It’s safe to say that any location that you can find in a book, on a website or when using a search engine is popular to varying degrees. If you can find reference to a place, you can be almost sure that you’re not the first person to discover it. So if you’d prefer to discover more unique images, the only way to do it is to simply go out for a walk in an area that’s known for the type of landscape you’re interested in capturing.
You could use famous spots as a starting point, certainly, but do aim to take yourself away from the beaten track. And don’t forget to look behind you as well – sometimes the best shot can be found looking the other way. Not to mention, good old-fashioned luck should never be underestimated, and word of mouth can be invaluable.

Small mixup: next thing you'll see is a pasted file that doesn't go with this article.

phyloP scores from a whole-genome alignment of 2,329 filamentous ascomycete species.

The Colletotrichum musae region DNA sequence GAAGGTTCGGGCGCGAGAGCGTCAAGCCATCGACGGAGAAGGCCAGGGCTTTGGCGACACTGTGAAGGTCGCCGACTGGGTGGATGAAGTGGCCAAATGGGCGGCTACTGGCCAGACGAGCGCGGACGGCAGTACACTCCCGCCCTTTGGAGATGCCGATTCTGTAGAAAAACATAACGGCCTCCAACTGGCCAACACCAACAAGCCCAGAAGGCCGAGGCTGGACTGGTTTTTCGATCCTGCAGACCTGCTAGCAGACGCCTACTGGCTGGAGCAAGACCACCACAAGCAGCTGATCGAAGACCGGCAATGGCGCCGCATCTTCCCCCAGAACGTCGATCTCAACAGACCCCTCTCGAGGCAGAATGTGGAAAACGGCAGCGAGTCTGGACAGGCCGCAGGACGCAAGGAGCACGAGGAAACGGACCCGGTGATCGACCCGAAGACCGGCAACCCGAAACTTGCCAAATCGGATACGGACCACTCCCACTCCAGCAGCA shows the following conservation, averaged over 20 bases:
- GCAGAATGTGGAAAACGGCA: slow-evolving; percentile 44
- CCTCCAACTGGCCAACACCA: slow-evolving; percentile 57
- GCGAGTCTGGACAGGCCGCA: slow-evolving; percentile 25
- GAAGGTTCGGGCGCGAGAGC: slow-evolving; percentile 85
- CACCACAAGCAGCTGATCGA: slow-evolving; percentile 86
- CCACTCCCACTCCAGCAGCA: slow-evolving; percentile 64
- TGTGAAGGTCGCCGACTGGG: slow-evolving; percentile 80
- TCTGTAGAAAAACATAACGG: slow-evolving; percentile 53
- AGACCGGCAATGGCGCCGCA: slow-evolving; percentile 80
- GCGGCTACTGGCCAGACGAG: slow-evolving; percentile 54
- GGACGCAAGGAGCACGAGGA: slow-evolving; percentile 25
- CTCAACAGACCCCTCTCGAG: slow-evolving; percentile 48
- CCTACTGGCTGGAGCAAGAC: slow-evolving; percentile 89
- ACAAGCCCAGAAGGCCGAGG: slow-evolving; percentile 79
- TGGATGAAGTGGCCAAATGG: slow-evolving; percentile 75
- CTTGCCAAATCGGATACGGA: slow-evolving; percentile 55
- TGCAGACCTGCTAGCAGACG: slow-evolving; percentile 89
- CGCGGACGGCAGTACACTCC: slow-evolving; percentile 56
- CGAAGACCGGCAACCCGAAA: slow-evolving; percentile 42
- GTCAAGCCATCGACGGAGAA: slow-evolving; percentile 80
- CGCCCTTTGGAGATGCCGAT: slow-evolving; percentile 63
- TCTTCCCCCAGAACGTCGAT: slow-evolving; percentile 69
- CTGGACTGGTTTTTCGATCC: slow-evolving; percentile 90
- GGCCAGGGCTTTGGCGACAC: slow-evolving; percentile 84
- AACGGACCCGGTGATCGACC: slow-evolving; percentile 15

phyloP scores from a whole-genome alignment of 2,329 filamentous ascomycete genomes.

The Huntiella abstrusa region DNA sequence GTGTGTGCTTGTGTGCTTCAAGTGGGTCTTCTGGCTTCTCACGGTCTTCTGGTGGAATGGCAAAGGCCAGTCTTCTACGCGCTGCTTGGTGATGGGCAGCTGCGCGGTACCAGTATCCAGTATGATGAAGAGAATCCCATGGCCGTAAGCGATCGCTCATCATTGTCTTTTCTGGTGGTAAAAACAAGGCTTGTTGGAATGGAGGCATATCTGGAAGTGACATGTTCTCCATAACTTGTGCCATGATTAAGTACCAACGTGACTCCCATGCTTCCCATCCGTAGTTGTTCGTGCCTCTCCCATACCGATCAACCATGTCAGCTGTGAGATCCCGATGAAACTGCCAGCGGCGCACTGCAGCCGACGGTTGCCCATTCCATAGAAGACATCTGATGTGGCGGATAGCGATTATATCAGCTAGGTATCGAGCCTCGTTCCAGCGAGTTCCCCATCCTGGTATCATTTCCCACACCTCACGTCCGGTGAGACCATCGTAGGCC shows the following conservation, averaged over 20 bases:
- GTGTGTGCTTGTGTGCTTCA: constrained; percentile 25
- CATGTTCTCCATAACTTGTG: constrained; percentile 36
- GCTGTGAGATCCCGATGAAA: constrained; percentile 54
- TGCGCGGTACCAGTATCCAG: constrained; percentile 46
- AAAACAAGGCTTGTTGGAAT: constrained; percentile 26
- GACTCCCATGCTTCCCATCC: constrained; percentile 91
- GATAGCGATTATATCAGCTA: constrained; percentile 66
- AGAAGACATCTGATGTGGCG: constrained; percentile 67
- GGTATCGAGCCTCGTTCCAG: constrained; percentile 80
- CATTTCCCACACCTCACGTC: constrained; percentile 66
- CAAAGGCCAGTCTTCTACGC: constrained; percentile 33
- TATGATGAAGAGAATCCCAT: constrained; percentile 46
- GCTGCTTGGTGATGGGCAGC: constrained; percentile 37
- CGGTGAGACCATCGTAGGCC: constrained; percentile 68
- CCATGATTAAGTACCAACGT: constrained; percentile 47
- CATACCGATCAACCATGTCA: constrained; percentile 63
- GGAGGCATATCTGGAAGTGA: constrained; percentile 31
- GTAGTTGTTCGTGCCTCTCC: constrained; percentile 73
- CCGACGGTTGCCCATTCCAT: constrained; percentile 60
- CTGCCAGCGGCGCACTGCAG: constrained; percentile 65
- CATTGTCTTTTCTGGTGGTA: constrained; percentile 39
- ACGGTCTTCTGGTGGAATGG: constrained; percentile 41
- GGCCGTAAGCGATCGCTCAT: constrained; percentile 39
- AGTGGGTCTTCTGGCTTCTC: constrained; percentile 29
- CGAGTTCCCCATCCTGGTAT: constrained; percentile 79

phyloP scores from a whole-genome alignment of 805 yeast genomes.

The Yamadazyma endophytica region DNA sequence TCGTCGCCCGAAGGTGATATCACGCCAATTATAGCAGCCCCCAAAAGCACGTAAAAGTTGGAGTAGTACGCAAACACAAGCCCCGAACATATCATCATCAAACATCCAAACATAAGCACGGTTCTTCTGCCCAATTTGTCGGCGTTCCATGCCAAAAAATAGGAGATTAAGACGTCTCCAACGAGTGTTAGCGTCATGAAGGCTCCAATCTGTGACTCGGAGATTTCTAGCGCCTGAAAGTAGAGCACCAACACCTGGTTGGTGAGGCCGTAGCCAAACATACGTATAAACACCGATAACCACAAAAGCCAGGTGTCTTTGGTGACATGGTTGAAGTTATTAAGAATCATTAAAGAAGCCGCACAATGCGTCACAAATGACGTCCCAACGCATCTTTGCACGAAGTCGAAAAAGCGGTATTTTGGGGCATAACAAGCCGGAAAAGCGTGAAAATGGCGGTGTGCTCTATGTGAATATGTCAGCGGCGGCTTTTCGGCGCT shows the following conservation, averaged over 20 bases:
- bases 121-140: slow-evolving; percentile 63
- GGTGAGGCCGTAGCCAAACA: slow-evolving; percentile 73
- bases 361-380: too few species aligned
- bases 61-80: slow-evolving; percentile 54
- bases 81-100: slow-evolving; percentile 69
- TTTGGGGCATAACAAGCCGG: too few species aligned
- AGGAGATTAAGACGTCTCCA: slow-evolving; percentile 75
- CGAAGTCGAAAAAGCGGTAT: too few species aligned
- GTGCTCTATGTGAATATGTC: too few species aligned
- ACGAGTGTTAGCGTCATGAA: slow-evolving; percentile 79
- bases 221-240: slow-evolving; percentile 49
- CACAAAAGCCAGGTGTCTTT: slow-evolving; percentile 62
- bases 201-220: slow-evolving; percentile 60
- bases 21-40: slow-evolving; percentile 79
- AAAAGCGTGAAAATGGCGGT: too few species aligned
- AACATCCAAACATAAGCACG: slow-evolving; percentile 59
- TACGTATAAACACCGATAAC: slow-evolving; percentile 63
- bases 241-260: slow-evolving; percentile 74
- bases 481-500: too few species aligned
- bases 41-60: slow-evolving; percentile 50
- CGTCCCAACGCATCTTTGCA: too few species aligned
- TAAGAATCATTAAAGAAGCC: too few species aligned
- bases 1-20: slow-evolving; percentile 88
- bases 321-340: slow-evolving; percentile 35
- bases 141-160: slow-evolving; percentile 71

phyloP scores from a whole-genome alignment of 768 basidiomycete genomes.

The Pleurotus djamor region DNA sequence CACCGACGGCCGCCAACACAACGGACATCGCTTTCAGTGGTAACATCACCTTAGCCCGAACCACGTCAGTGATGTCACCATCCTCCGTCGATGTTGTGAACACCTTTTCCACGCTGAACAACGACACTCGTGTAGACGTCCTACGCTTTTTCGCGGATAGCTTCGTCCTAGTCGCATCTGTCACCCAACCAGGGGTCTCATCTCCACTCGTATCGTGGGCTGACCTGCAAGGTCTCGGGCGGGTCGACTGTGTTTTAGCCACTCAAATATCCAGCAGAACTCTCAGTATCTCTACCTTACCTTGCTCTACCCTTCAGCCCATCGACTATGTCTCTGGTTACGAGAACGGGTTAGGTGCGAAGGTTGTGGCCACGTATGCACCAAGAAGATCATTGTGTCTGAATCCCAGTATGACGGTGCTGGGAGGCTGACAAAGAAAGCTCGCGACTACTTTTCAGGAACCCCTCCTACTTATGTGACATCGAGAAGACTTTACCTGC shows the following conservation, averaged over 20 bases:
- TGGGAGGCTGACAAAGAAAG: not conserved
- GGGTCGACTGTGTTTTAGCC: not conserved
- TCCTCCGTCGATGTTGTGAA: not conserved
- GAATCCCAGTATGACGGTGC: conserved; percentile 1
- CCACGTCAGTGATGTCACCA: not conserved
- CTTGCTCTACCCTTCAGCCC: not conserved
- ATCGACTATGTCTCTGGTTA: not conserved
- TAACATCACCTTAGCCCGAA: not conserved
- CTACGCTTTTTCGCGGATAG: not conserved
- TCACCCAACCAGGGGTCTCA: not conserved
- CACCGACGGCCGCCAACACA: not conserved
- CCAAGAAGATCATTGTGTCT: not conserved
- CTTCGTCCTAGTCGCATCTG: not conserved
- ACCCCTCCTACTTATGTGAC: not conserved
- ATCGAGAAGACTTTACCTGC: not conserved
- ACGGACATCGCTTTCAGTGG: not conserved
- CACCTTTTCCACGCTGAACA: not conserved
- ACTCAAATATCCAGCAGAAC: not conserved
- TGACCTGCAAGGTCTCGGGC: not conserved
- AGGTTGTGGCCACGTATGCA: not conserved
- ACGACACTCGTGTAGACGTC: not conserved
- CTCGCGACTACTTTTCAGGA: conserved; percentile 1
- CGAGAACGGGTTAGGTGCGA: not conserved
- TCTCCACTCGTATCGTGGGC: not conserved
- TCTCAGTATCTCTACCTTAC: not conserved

One of the easiest aspects of landscape photography is arguably finding locations before you head out, thanks to guidebooks, maps and a range of websites. But finding the location itself for the first time may not be quite as easy, especially when you’re racing against the clock to be ready for sunrise or sunset.
Photography location guidebooks provide detailed directions, and often basic maps, to help you to find locations. But when it’s dark, particularly before sunrise, it can be difficult to identify key markers of the route and navigate successfully using the guide alone. So how do you ensure that you’re on track?
Winskill Stones in the Yorkshire Dales at sunset. Credit: James Abbott
Navigation on location
The best way to learn the route to a location that’s hidden away is to do a daytime recce before you intend to shoot. This way you’ll be able to see clearly and will be able to learn the route with ease. Of course, this isn’t always possible because of time constraints, so you may have to simply arrive with extra time to spare and take a risk.